While the old district voted for Biden by 5 points, 52-47 percent, under the new lines it would have backed Biden by 13 points, 56-43 percent. The three declared GOP candidates are 2020 5th District nominee Frank Pallotta, energy investor Fred Schneiderman, and Marine veteran Nick De Gregorio, but the district’s new partisan lean will make it difficult for Republicans to win.
Gottheimer has angered Democrats in New Jersey and nationwide for his leadership of the “ModSquad,” the nine moderate Democrats who threatened to derail Biden’s infrastructure plans in the House of Representatives. But he had an astounding $11 million in the bank on Sept. 30 and has yet to draw a primary challenger. It is unclear if he will (the filing deadline is April 4). In 2020, Gottheimer faced a primary challenge from Glen Rock councilwoman Arati Kreibach, who was backed by several progressive organizations including Indivisible, the Progressive Change Campaign Committee, and the Sunrise Movement. She lost to Gottheimer, 66-33 percent. Solid Democratic.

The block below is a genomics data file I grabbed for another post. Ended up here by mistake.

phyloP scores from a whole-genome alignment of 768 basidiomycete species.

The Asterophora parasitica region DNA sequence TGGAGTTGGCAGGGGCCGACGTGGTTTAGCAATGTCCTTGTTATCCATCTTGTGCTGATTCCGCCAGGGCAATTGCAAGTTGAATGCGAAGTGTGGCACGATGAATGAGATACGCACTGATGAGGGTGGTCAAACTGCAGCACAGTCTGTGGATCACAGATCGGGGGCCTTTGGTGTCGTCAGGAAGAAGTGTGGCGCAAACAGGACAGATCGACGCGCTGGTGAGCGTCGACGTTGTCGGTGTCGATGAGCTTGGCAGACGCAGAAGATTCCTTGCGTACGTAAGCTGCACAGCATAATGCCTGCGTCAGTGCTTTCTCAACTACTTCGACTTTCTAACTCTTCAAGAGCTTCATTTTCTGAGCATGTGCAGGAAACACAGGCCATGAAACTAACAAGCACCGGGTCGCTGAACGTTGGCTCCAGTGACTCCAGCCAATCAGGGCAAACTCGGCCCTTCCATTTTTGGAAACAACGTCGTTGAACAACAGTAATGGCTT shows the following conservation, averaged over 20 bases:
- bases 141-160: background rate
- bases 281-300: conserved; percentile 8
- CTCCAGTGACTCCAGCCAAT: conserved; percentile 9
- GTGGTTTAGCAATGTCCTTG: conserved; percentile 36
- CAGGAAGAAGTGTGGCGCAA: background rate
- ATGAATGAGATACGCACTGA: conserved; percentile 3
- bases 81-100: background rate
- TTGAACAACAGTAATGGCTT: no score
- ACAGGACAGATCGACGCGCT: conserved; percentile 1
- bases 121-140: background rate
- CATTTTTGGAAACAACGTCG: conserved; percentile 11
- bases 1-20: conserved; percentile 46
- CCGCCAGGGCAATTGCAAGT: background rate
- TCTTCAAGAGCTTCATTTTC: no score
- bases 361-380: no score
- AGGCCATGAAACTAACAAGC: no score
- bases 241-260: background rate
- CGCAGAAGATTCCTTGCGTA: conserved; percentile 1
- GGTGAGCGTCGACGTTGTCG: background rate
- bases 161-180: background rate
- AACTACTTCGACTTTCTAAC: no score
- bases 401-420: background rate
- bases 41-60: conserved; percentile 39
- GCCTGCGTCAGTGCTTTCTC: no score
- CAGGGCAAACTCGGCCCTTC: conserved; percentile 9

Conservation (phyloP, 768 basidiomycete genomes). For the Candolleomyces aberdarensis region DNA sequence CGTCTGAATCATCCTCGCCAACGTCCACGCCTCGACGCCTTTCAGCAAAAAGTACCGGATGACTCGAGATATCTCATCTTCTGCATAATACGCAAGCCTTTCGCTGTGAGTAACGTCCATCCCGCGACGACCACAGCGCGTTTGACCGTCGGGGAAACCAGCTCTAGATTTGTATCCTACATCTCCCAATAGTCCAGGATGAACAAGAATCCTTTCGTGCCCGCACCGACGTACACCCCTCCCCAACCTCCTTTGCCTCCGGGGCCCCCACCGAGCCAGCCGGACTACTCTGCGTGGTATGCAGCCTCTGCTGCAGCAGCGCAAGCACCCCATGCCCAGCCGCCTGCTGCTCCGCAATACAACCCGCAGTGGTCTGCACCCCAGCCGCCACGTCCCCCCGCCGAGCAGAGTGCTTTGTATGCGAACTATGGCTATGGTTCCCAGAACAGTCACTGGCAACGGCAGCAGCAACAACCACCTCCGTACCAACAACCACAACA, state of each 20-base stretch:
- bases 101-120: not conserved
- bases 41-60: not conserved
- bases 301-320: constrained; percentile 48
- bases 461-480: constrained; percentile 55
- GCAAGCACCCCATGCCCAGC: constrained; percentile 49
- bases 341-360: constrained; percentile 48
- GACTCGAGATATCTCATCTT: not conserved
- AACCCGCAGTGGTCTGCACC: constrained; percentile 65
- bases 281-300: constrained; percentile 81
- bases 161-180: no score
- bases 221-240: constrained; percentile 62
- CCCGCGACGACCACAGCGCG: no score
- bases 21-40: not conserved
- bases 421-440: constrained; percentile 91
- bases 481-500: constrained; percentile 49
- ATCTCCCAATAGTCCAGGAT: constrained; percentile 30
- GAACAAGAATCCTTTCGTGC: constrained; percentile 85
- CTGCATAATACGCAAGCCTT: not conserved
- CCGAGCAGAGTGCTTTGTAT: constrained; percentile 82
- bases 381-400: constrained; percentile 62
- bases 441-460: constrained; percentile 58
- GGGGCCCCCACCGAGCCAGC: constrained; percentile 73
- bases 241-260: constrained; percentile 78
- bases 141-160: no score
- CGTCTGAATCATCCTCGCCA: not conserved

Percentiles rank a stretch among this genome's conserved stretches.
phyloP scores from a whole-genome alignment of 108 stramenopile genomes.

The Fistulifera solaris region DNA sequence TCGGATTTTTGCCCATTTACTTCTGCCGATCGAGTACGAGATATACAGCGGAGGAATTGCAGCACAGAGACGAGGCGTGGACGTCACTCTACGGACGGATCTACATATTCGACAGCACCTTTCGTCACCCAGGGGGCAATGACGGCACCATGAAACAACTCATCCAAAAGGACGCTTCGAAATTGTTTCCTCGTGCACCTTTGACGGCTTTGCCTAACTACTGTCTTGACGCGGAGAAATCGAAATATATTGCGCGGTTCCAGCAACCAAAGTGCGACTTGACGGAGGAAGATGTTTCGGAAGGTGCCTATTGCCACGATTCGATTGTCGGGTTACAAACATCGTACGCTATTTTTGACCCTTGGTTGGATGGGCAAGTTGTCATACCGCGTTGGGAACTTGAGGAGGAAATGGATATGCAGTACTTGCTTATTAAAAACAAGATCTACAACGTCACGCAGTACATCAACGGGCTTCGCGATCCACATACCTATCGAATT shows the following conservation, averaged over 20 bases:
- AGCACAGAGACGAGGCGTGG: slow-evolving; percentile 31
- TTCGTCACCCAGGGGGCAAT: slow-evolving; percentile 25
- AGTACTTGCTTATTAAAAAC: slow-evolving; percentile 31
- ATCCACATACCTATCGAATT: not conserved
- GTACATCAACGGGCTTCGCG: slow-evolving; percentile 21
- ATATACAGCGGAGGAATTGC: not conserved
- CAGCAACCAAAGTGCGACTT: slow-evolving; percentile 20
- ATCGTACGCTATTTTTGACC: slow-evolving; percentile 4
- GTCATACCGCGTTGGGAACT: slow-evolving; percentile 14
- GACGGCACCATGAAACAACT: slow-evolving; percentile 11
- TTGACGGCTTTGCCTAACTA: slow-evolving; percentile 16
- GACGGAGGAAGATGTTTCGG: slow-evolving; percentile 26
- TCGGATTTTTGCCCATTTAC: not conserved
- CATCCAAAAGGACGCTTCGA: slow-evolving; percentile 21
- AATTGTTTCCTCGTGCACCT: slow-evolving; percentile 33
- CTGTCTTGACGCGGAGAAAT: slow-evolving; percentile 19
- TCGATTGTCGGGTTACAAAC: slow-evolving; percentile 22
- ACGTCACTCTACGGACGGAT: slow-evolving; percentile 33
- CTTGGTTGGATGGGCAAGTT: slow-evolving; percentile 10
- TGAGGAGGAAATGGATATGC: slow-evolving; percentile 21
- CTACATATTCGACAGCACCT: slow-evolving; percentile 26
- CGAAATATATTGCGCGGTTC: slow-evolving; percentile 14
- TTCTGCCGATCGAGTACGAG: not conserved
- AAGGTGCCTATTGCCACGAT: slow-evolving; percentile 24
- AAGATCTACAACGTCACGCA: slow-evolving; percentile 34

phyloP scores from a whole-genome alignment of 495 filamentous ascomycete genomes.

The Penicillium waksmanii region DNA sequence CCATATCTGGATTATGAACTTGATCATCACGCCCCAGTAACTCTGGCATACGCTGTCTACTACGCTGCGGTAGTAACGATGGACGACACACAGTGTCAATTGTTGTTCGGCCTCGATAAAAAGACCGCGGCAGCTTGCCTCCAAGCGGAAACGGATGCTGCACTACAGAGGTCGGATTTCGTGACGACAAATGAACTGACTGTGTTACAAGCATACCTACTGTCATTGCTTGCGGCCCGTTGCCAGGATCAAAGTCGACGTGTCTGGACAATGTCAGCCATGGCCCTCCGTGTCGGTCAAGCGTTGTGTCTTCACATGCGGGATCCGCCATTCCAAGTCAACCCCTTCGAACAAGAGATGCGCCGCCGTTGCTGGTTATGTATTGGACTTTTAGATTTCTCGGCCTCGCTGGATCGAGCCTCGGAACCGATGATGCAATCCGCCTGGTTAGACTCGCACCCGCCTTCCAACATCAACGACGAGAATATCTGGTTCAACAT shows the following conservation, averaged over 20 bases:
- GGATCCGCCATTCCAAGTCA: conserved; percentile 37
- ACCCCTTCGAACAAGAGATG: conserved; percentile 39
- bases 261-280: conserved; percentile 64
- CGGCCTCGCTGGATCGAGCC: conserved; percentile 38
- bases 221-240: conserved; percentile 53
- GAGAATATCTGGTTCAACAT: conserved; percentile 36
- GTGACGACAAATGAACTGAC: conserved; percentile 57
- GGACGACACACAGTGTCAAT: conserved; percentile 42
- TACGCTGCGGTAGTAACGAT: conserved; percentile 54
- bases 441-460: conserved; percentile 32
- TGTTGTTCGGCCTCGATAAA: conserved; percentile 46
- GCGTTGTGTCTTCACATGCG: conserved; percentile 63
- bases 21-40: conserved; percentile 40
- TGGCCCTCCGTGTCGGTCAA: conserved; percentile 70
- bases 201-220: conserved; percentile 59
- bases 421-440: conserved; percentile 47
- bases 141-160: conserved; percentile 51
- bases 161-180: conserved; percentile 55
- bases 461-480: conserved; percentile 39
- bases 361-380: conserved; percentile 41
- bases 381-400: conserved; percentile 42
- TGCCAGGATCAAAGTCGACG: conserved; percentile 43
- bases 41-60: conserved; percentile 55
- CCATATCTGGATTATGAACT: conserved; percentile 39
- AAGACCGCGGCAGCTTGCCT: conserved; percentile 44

Democratic Rep. Frank Pallone’s Northern Jersey Shore district is barely changed in the new map. The chairman of the powerful House Energy and Commerce Committee already has a formidable opponent in Republican Monmouth County Commissioner Sue Kiley. But Kiley will have to get through a GOP primary that now includes former RNC staffer Tom Toomey (previously running in the 11th District) and 2020 Senate nominee Rik Mehta (previously running in the 7th District) before she can begin her uphill battle against Pallone in a seat Biden carried by 19 points, 59-40 percent. Solid Democratic.
Drawing the short stick is Rep. Tom Malinowski, the Hunterdon County Democrat who eked out a 5,311-vote win over Republican state Senate Minority Leader Tom Kean, Jr. in 2020.